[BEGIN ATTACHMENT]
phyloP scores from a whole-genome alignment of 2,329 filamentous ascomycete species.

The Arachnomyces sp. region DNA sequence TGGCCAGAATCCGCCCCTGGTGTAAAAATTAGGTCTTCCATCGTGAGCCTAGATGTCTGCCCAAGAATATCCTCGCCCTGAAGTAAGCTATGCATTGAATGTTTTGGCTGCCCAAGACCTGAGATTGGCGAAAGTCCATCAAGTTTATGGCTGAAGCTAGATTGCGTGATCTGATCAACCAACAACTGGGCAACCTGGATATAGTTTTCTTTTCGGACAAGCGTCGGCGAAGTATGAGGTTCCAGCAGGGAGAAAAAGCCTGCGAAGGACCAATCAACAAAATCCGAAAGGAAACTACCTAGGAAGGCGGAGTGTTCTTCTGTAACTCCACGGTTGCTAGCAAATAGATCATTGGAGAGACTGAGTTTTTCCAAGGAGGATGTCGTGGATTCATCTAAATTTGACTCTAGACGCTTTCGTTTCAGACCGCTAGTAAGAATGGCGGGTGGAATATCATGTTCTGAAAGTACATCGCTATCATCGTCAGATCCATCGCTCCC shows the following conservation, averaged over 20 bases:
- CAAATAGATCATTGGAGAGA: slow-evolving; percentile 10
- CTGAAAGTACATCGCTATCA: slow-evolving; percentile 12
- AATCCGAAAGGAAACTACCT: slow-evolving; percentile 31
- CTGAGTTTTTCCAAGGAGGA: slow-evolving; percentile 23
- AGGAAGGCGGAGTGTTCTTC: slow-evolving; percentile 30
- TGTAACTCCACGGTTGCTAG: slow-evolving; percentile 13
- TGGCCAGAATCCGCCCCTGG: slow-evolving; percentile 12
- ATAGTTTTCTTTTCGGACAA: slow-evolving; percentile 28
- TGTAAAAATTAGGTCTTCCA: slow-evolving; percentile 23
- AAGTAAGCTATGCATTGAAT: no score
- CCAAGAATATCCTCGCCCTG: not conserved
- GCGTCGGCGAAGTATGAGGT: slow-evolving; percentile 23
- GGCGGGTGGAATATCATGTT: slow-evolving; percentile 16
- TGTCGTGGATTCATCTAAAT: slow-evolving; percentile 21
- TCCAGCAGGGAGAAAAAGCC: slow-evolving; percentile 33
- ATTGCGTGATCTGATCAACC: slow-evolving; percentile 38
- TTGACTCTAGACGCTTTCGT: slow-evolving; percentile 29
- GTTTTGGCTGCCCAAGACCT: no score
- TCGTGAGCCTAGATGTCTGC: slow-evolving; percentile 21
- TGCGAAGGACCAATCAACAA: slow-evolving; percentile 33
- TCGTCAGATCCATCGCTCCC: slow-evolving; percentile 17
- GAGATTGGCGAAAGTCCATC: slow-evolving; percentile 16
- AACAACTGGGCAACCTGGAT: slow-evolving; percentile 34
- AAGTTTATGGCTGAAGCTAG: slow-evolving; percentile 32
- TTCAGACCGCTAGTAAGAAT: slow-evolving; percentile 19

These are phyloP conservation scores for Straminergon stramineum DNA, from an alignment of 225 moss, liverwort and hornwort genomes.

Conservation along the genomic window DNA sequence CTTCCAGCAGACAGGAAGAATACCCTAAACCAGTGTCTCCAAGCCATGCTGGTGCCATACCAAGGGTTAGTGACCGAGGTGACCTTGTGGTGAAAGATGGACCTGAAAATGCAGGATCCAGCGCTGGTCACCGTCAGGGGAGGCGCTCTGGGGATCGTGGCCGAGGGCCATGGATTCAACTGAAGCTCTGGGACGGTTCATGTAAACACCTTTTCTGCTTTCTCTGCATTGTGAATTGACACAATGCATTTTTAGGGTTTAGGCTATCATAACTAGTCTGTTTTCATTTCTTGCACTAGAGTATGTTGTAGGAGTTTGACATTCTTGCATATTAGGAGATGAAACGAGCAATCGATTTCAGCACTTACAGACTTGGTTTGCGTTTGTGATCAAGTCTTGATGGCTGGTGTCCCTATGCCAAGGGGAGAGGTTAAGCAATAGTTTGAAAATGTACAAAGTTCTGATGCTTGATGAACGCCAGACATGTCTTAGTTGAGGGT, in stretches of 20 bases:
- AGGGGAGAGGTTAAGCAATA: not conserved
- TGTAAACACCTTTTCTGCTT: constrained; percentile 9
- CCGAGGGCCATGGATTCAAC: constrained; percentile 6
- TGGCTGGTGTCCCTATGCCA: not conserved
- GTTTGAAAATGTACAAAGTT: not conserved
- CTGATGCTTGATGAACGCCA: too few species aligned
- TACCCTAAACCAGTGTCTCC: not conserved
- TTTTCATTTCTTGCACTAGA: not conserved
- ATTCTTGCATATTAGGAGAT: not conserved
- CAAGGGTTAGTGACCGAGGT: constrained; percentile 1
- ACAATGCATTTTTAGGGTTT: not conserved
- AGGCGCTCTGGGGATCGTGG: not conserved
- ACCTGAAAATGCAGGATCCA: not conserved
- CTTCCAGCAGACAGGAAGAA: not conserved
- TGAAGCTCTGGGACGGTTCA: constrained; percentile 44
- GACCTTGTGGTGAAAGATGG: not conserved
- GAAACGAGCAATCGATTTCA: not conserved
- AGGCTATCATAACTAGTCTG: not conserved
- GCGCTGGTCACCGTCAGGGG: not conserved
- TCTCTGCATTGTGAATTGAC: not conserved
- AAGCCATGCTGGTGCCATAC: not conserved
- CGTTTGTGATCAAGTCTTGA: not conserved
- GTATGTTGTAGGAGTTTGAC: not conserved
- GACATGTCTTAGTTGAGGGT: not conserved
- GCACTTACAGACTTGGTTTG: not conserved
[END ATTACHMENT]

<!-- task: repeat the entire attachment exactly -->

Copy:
phyloP scores from a whole-genome alignment of 2,329 filamentous ascomycete species.

The Arachnomyces sp. region DNA sequence TGGCCAGAATCCGCCCCTGGTGTAAAAATTAGGTCTTCCATCGTGAGCCTAGATGTCTGCCCAAGAATATCCTCGCCCTGAAGTAAGCTATGCATTGAATGTTTTGGCTGCCCAAGACCTGAGATTGGCGAAAGTCCATCAAGTTTATGGCTGAAGCTAGATTGCGTGATCTGATCAACCAACAACTGGGCAACCTGGATATAGTTTTCTTTTCGGACAAGCGTCGGCGAAGTATGAGGTTCCAGCAGGGAGAAAAAGCCTGCGAAGGACCAATCAACAAAATCCGAAAGGAAACTACCTAGGAAGGCGGAGTGTTCTTCTGTAACTCCACGGTTGCTAGCAAATAGATCATTGGAGAGACTGAGTTTTTCCAAGGAGGATGTCGTGGATTCATCTAAATTTGACTCTAGACGCTTTCGTTTCAGACCGCTAGTAAGAATGGCGGGTGGAATATCATGTTCTGAAAGTACATCGCTATCATCGTCAGATCCATCGCTCCC shows the following conservation, averaged over 20 bases:
- CAAATAGATCATTGGAGAGA: slow-evolving; percentile 10
- CTGAAAGTACATCGCTATCA: slow-evolving; percentile 12
- AATCCGAAAGGAAACTACCT: slow-evolving; percentile 31
- CTGAGTTTTTCCAAGGAGGA: slow-evolving; percentile 23
- AGGAAGGCGGAGTGTTCTTC: slow-evolving; percentile 30
- TGTAACTCCACGGTTGCTAG: slow-evolving; percentile 13
- TGGCCAGAATCCGCCCCTGG: slow-evolving; percentile 12
- ATAGTTTTCTTTTCGGACAA: slow-evolving; percentile 28
- TGTAAAAATTAGGTCTTCCA: slow-evolving; percentile 23
- AAGTAAGCTATGCATTGAAT: no score
- CCAAGAATATCCTCGCCCTG: not conserved
- GCGTCGGCGAAGTATGAGGT: slow-evolving; percentile 23
- GGCGGGTGGAATATCATGTT: slow-evolving; percentile 16
- TGTCGTGGATTCATCTAAAT: slow-evolving; percentile 21
- TCCAGCAGGGAGAAAAAGCC: slow-evolving; percentile 33
- ATTGCGTGATCTGATCAACC: slow-evolving; percentile 38
- TTGACTCTAGACGCTTTCGT: slow-evolving; percentile 29
- GTTTTGGCTGCCCAAGACCT: no score
- TCGTGAGCCTAGATGTCTGC: slow-evolving; percentile 21
- TGCGAAGGACCAATCAACAA: slow-evolving; percentile 33
- TCGTCAGATCCATCGCTCCC: slow-evolving; percentile 17
- GAGATTGGCGAAAGTCCATC: slow-evolving; percentile 16
- AACAACTGGGCAACCTGGAT: slow-evolving; percentile 34
- AAGTTTATGGCTGAAGCTAG: slow-evolving; percentile 32
- TTCAGACCGCTAGTAAGAAT: slow-evolving; percentile 19

These are phyloP conservation scores for Straminergon stramineum DNA, from an alignment of 225 moss, liverwort and hornwort genomes.

Conservation along the genomic window DNA sequence CTTCCAGCAGACAGGAAGAATACCCTAAACCAGTGTCTCCAAGCCATGCTGGTGCCATACCAAGGGTTAGTGACCGAGGTGACCTTGTGGTGAAAGATGGACCTGAAAATGCAGGATCCAGCGCTGGTCACCGTCAGGGGAGGCGCTCTGGGGATCGTGGCCGAGGGCCATGGATTCAACTGAAGCTCTGGGACGGTTCATGTAAACACCTTTTCTGCTTTCTCTGCATTGTGAATTGACACAATGCATTTTTAGGGTTTAGGCTATCATAACTAGTCTGTTTTCATTTCTTGCACTAGAGTATGTTGTAGGAGTTTGACATTCTTGCATATTAGGAGATGAAACGAGCAATCGATTTCAGCACTTACAGACTTGGTTTGCGTTTGTGATCAAGTCTTGATGGCTGGTGTCCCTATGCCAAGGGGAGAGGTTAAGCAATAGTTTGAAAATGTACAAAGTTCTGATGCTTGATGAACGCCAGACATGTCTTAGTTGAGGGT, in stretches of 20 bases:
- AGGGGAGAGGTTAAGCAATA: not conserved
- TGTAAACACCTTTTCTGCTT: constrained; percentile 9
- CCGAGGGCCATGGATTCAAC: constrained; percentile 6
- TGGCTGGTGTCCCTATGCCA: not conserved
- GTTTGAAAATGTACAAAGTT: not conserved
- CTGATGCTTGATGAACGCCA: too few species aligned
- TACCCTAAACCAGTGTCTCC: not conserved
- TTTTCATTTCTTGCACTAGA: not conserved
- ATTCTTGCATATTAGGAGAT: not conserved
- CAAGGGTTAGTGACCGAGGT: constrained; percentile 1
- ACAATGCATTTTTAGGGTTT: not conserved
- AGGCGCTCTGGGGATCGTGG: not conserved
- ACCTGAAAATGCAGGATCCA: not conserved
- CTTCCAGCAGACAGGAAGAA: not conserved
- TGAAGCTCTGGGACGGTTCA: constrained; percentile 44
- GACCTTGTGGTGAAAGATGG: not conserved
- GAAACGAGCAATCGATTTCA: not conserved
- AGGCTATCATAACTAGTCTG: not conserved
- GCGCTGGTCACCGTCAGGGG: not conserved
- TCTCTGCATTGTGAATTGAC: not conserved
- AAGCCATGCTGGTGCCATAC: not conserved
- CGTTTGTGATCAAGTCTTGA: not conserved
- GTATGTTGTAGGAGTTTGAC: not conserved
- GACATGTCTTAGTTGAGGGT: not conserved
- GCACTTACAGACTTGGTTTG: not conserved